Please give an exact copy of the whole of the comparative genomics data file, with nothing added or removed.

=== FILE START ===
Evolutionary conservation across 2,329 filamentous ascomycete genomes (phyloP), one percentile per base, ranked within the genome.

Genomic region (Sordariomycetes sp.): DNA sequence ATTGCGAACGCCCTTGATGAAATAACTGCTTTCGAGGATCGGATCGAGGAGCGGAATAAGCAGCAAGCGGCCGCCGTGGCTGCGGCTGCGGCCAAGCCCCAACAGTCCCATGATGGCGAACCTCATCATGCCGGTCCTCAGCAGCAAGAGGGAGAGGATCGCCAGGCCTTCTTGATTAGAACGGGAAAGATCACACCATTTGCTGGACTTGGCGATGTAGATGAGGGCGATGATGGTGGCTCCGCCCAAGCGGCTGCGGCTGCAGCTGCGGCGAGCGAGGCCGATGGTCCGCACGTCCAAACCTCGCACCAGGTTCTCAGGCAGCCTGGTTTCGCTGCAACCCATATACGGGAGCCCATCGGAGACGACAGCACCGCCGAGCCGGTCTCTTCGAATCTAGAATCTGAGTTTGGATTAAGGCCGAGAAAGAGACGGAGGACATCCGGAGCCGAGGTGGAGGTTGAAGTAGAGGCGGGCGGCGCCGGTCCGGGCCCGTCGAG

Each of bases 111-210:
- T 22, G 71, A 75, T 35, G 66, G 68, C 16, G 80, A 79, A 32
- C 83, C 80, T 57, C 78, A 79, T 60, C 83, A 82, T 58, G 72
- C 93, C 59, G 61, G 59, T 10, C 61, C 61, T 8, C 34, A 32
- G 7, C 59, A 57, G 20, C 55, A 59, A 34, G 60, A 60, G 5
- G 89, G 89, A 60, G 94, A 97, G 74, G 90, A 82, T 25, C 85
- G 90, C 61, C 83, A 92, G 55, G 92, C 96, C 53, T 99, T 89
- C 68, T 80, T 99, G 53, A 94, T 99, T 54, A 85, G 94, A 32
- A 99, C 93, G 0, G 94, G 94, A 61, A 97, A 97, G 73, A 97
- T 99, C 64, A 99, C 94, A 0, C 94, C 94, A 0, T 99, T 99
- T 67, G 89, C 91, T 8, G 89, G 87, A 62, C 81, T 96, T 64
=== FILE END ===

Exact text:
Evolutionary conservation across 2,329 filamentous ascomycete genomes (phyloP), one percentile per base, ranked within the genome.

Genomic region (Sordariomycetes sp.): DNA sequence ATTGCGAACGCCCTTGATGAAATAACTGCTTTCGAGGATCGGATCGAGGAGCGGAATAAGCAGCAAGCGGCCGCCGTGGCTGCGGCTGCGGCCAAGCCCCAACAGTCCCATGATGGCGAACCTCATCATGCCGGTCCTCAGCAGCAAGAGGGAGAGGATCGCCAGGCCTTCTTGATTAGAACGGGAAAGATCACACCATTTGCTGGACTTGGCGATGTAGATGAGGGCGATGATGGTGGCTCCGCCCAAGCGGCTGCGGCTGCAGCTGCGGCGAGCGAGGCCGATGGTCCGCACGTCCAAACCTCGCACCAGGTTCTCAGGCAGCCTGGTTTCGCTGCAACCCATATACGGGAGCCCATCGGAGACGACAGCACCGCCGAGCCGGTCTCTTCGAATCTAGAATCTGAGTTTGGATTAAGGCCGAGAAAGAGACGGAGGACATCCGGAGCCGAGGTGGAGGTTGAAGTAGAGGCGGGCGGCGCCGGTCCGGGCCCGTCGAG

Each of bases 111-210:
- T 22, G 71, A 75, T 35, G 66, G 68, C 16, G 80, A 79, A 32
- C 83, C 80, T 57, C 78, A 79, T 60, C 83, A 82, T 58, G 72
- C 93, C 59, G 61, G 59, T 10, C 61, C 61, T 8, C 34, A 32
- G 7, C 59, A 57, G 20, C 55, A 59, A 34, G 60, A 60, G 5
- G 89, G 89, A 60, G 94, A 97, G 74, G 90, A 82, T 25, C 85
- G 90, C 61, C 83, A 92, G 55, G 92, C 96, C 53, T 99, T 89
- C 68, T 80, T 99, G 53, A 94, T 99, T 54, A 85, G 94, A 32
- A 99, C 93, G 0, G 94, G 94, A 61, A 97, A 97, G 73, A 97
- T 99, C 64, A 99, C 94, A 0, C 94, C 94, A 0, T 99, T 99
- T 67, G 89, C 91, T 8, G 89, G 87, A 62, C 81, T 96, T 64